|Publication number||US4206049 A|
|Application number||US 05/933,333|
|Publication date||Jun 3, 1980|
|Filing date||Aug 14, 1978|
|Priority date||Aug 14, 1978|
|Publication number||05933333, 933333, US 4206049 A, US 4206049A, US-A-4206049, US4206049 A, US4206049A|
|Inventors||Regis R. Stana, James G. Cleary|
|Original Assignee||Westinghouse Electric Corp.|
|Export Citation||BiBTeX, EndNote, RefMan|
|Patent Citations (12), Non-Patent Citations (2), Referenced by (10), Classifications (18)|
|External Links: USPTO, USPTO Assignment, Espacenet|
Solvent extraction processes for the recovery of metals, and particularly uranium, from aqueous solutions, such as crude, industrial phosphoric acid solutions, produced from phosphate rock, are well known, and are taught, for example by Bailes and Long, in U.S. Pat. No. 2,859,092. Such processes comprise using various chemicals, such as alkyl phosphoric, alkyl phosphonic, or alkyl phosphitic acids, among others, to extract the uranium from the phosphoric acid.
After the uranium is recovered from the acid, the acid is returned to the acid producer for further processing, to make, for example, various types of fertilizer. However, the chemicals used in the solvent extraction process may interfere with further processing, and must be removed, increasing both the complexity and cost of the uranium recovery process.
Reverse osmosis processes are well known as means for purifying sea or waste water solutions, containing from about 100 to 5,000 parts, per million parts water, of salt or other dissolved solids, as taught by Stana, in U.S. Pat. No. 3,593,855. Reverse osmosis has also been used to remove dissolved minerals, such as iron, calcium, magnesium, manganese, and aluminum from sulfate containing, contaminated, acid mine drain waters, which have generally been pretreated by chlorination and ferrous iron oxidation, as taught by Hill et al., in U.S. Pat. No. 3,795,609.
In the Hill et al. process, a single reverse osmosis step is used. The concentrated acidic metal containing stream is then neutralized, from a pH of about 1.5 to a pH of 4.5, by addition of large quantities of lime, to form a precipitate of iron, aluminum and sulfate. This is then followed by ferrous-to-ferric oxidation, as by aeration. A final clarification step follows, to remove the concentrated sludge from the neutralized solution, which solution is recycled into the mine acid feed.
Sastri and Ashbrook, in Separation Science, 11(4), pp. 361-376, 1961, describe the use of single step reverse osmosis as the sole means to remove uranyl sulfate, UO2 SO4, from mine water feed. The metal ions separated are Ca+2, Fe+3, Al+3 and U+6, using supported, preshrunk, "tight", cellulose acetate permselective membranes, having rejection rates of between about 50% to 90% on aqueous NaCl. Such a system would have a very low purified material flux.
What is needed is a commercially feasible process, specifically adapted to concentrate the small amounts of uranium in the natural valence state, present in wet process phosphoric acid (WPA) and other type solutions. This process should not require expensive neutralization of the acid, or the addition of any chemicals that will interfere with the further processing of the crude acid solution. Ideally, and importantly, this process should also provide a phosphate solution substantially free of iron and organic impurities.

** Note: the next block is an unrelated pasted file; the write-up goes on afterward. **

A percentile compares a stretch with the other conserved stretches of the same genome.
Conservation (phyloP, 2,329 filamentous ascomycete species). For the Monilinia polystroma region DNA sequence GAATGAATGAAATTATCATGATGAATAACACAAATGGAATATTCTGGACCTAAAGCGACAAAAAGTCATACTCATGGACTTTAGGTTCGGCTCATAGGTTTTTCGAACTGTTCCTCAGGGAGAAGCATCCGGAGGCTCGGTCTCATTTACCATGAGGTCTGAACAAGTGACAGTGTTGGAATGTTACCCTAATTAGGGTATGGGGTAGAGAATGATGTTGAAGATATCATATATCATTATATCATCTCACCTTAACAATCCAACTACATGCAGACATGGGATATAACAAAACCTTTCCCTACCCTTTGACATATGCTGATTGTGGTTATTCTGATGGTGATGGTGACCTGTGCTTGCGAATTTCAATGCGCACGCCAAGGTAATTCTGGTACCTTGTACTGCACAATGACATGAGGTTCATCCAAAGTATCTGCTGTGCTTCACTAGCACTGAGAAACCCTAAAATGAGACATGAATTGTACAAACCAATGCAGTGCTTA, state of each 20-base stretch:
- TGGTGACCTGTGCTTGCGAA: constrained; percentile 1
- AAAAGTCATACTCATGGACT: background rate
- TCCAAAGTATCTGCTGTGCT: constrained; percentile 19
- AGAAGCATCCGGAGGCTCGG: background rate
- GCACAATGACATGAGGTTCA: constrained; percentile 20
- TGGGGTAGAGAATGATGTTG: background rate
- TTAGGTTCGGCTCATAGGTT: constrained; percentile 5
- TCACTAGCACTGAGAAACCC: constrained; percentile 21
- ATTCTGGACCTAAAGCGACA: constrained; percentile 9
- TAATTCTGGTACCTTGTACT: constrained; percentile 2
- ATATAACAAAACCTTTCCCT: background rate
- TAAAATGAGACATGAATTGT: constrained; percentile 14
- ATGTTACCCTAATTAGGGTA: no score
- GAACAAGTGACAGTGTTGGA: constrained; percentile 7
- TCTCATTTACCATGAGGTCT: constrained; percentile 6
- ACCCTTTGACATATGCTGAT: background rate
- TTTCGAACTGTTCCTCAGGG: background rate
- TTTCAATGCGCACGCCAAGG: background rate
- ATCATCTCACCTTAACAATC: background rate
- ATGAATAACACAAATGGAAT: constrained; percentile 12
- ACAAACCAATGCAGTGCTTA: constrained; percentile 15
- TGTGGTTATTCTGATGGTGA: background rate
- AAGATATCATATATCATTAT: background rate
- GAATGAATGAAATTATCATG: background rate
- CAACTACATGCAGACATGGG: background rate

The above-described need is met by using a combination reverse osmosis process. A first reverse osmosis system, containing at least one supported permselective membrane, is used to concentrate uranium in the solution, such as phosphoric acid solution (30% as P2 O5), and pass a substantial part of the phosphoric acid, without the addition of any chemicals to the acid stream. The concentrated uranium solution stream, still containing phosphoric acid, is further concentrated by a water flushing step, in which water is added to the concentrated uranium solution in a reverse osmosis system, to further concentrate uranium and pass substantially all of the phosphoric acid as pure, dilute solution.
Iron, in the further concentrated, phosphoric acid lean, uranium rich solution stream, is then preferably removed, after precipitation involving contact with a suitable gas, such as hydrogen sulfide gas, without the use of neutralizing lime or limestone. Finally, the organic impurities are preferably removed by drying the concentrate, and heating or burning the uranium-organic solids in an ignition means, such as a muffle furnace, in the presence of oxygen, at a temperature and for a time effective to remove the organics, yielding a material containing uranium oxide. This method not only recovers a substantial amount of uranium, but removes significant quantities of impurities from the phosphoric acid, greatly increasing its resale value to the acid manufacturer. The acid resale is important in increasing the commercial potential of this method.